Community-based monitoring (CBM) encompasses different levels of citizens’ participation going from opportunistic sensing to crowd sourcing, participatory data collection and “citizen science”. In the urban environment with its complex physical and social interactions CBM can help in collecting data at a spatial and temporal scale that corresponds best to inhabitants personal environment and activities. It can also enhance people’s understanding of the urban environment, and as such be a part of collaborative decision-making processes.
A crucial issue is the availability and quality of low-cost sensing devices. This is i.e. the case for air quality monitoring. Portable instruments are available to measure components such as UFP and black carbon. They are however expensive, and large scale crowd-sourcing strategies are therefore not obvious. Still they can play a role in participatory monitoring exercises.
Several projects have developed portable devices, integrating low-cost gas sensors, GPS and mobile phones. However, quality issues, such as sensitivity, cross-interference, sensor drift, and susceptibility to temperature or humidity, are often overlooked.
We will present the EveryAware SensorBox, that will be used in community-based air quality monitoring in Belgium, Italy and the UK. To overcome the quality issues of single sensors, it is conceived as a portable multisensor array or “e-nose”. The prototype SensorBox contains a range of commercially available electrochemical and metal oxide gas sensors. Preliminary tests were carried out to select sensors based on their response to traffic related air pollution, using simultaneous mobile measurements of ultrafine particles (UFP) and black carbon (BC) as indicators, and to environmental conditions. On-field calibration methods using non-linear modeling, such as Gaussian Process regression, as well as appropriate data collection strategies will be presented. By the time of the conference we expect to be able to show the first results of field tests with the EveryAware SensorBox.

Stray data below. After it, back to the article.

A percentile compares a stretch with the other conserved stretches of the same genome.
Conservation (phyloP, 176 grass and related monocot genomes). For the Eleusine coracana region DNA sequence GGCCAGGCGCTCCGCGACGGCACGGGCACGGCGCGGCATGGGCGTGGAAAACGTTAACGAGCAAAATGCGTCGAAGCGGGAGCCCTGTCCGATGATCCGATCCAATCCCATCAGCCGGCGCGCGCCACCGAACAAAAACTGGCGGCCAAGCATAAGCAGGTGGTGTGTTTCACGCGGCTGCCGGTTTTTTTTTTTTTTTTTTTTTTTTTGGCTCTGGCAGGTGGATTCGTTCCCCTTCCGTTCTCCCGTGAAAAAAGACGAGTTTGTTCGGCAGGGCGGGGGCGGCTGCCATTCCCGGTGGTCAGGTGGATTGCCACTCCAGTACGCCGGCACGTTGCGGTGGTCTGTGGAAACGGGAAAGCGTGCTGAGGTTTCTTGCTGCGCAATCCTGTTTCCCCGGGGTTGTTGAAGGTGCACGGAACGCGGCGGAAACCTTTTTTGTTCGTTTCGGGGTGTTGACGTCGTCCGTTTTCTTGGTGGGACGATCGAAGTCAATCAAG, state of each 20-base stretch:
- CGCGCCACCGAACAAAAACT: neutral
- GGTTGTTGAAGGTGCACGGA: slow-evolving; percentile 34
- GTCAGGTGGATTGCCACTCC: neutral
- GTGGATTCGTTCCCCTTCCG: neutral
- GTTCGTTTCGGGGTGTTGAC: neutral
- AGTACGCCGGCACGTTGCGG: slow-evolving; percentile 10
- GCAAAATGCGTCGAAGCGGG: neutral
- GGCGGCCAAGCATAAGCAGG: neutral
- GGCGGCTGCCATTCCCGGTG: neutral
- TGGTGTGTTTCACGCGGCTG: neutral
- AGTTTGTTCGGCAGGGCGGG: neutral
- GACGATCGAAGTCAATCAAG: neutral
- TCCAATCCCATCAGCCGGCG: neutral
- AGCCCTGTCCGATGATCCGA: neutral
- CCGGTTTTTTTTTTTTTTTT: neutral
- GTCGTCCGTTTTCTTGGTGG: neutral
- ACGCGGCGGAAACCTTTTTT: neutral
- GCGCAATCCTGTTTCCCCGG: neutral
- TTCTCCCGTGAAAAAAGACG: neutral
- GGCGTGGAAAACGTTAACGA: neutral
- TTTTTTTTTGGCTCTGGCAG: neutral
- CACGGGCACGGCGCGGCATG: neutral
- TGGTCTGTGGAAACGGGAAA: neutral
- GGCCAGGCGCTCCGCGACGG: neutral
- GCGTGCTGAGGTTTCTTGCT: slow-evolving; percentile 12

Authors: Jan Theunis (1), Bart Elen (1), Stefano Ingarra (2), Andrea Molino (3), Joris Van den Bossche (1/4), Matteo Reggente (1/5), Vittorio Loreto (2)
(1) VITO Flemish Institute for Technological Research, Boeretang 200, 2400 Mol, Belgium, firstname.lastname@example.org, Telephone: +32 14335372
(2) Fondazione I.S.I. – Istituto per l’Interscambio Scientifico, Via Alassio 11/c, 10126 Turin, Italy
(3) CSP – Innovazione nelle ICT s.c. a r.l., Via Alassio 11/c, 10126 Turin, Italy
(4) Ghent University, Faculty of Bioscience Engineering, Coupure Links 653, 9000 Ghent, Belgium
(5) Ghent University, Department of Information Technology (INTEC), Sint-Pietersnieuwstraat 41, 9000 Ghent, Belgium
(6) Sapienza University of Rome, Physics Department, Piazzala Aldo Moro 2, 00185, Rome, Italy
Where: this paper has been presented at the Innovation for Sustainable Production 2012  (Bruges 6-9 May 2012)